VirtualDub: How to prevent asynchronous sound

According to some comments from here, here and in some of the Emails I get people sometime experience asynchronous sound. As I have speculated here, this is most likely due the CPU being overwhelmed with the whole encoding process. Let me try to explain, and bear in mind, this is just speculation based on nothing but my own suspicions.

When you set the threads in the x264 codec to fully utilize your CPU, meaning all cores, and then some, you make sure the CPU is working at its maximum capacity just for video processing.

If you then add audio to the pile, the CPU just hasn’t got any resources to spare, and if it does, it does a miserable job, thus resulting in lag which translates in asynchronous sound.

If that is the case, lowering the numbers of threads in the x264 codec should fix it. This way you can have both audio and video encoding in one go. I haven’t tried this method, because I employ a different solution.

How I do it:

I process video and audio separately. First I encode/transcode the video, leaving the audio in its original form. Then I encode the audio and overwrite it.

Let say we have recorded a video and named this video myvideo_unedited.avi .

Transcode/Encode your myvideo_unedited.avi according to this or this BUT leave “Audio” at “Direct Stream copy”. DO NOT change it like suggested in the aforementioned links and name this new video for instance transcoded-myvideo_RAWAUDIO.avi.

Now open transcoded-myvideo_RAWAUDIO.avi and set your “Video” to “Direct Stream copy”. In “Audio” you set it to “Full Processing Mode”. Go on and set your “Compression”, “Volume”, and other settings to your liking and save this new sound via “File”->”Save WAV…”. The WAV-file is called the same as the video, in this case it’ll be transcoded-myvideo_RAWAUDIO.wav.

Now set your “Audio” to “Direct Stream copy”, and click “Audio from another file…” and select the new transcoded-myvideo_RAWAUDIO.wav and save this new video with its new audio via “File”->”Save as AVI…” and name it for example myvideo_final.avi.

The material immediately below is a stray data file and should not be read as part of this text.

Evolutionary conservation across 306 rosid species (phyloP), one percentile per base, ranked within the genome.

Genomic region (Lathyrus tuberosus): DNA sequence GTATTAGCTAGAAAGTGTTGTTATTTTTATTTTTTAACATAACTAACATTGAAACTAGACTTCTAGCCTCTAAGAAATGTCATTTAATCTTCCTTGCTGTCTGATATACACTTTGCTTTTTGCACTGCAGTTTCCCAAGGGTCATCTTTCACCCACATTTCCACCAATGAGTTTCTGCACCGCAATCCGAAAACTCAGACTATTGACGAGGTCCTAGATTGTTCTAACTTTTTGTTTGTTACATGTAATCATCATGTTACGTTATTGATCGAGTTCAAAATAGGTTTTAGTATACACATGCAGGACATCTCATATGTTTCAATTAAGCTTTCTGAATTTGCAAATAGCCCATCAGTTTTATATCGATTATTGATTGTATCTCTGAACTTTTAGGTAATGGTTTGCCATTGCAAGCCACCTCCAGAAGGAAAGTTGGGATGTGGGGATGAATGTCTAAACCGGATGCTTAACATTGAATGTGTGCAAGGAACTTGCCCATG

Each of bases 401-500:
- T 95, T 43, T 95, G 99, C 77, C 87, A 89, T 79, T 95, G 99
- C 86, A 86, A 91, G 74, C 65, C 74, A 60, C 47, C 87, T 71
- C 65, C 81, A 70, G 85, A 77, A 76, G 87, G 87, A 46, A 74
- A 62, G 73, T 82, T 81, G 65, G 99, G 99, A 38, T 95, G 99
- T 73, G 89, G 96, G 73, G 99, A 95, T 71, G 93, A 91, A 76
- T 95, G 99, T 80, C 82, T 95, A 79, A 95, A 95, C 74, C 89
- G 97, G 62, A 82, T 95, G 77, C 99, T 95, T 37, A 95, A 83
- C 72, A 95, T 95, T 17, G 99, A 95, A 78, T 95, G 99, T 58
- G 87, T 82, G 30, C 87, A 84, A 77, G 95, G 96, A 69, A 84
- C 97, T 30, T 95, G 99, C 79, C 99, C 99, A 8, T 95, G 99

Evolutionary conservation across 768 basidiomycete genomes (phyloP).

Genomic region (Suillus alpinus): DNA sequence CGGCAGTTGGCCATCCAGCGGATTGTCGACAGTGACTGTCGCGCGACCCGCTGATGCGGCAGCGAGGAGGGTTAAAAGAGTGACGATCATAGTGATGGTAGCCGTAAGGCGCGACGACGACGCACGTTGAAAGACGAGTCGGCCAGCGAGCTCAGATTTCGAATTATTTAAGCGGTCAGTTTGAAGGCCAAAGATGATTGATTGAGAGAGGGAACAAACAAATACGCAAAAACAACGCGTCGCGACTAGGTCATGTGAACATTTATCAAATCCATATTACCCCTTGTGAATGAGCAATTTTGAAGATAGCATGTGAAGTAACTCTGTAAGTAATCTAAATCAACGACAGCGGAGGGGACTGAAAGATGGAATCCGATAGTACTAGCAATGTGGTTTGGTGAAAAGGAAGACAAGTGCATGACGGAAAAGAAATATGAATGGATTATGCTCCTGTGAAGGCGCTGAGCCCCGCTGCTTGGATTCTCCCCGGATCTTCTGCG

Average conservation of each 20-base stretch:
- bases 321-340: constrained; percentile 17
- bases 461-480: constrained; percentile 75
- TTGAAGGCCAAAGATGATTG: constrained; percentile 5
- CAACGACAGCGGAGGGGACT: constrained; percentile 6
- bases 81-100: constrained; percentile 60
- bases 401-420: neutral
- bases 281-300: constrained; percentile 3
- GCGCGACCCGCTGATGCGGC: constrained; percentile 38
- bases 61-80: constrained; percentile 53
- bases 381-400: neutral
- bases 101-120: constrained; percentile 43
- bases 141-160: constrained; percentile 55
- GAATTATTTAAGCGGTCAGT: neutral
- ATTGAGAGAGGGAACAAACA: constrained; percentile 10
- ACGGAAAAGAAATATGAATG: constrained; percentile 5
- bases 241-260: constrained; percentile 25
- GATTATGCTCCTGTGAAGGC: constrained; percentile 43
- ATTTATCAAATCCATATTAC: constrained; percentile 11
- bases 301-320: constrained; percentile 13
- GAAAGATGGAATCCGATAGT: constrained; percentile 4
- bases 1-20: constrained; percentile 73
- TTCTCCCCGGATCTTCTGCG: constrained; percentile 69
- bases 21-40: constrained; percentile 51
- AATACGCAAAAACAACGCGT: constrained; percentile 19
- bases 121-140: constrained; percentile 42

You’re surely asking why I’m doing this stupid extra work, when I can just lower the threads and be possibly done with it. The answer is transcoding/encoding speed. Lowering the threads in the x264 codec translates into longer transcoding time. Processing video needs much, much more time, than processing sound does.

Say for example, if I were to encode a 15 min. video, and I’d lower the threads just so I can process sound and video in one go, the whole process might take me maybe 1 hour, 30 min. If I encode video first, and leave the sound alone, the process takes me about 1 hour to complete. Then I process the sound alone which takes about 10 seconds. After that I merge both and I’m done in 1 hour and 5 min. That’s 25 minutes shaved off.

Another important notice: Sometimes the sound is asynchronous when you play it in your vlc or any other player. However after you upload your video to YouTube the sound magically seems to be synchronous again. I haven’t got a clue why that is but it happens sometimes.

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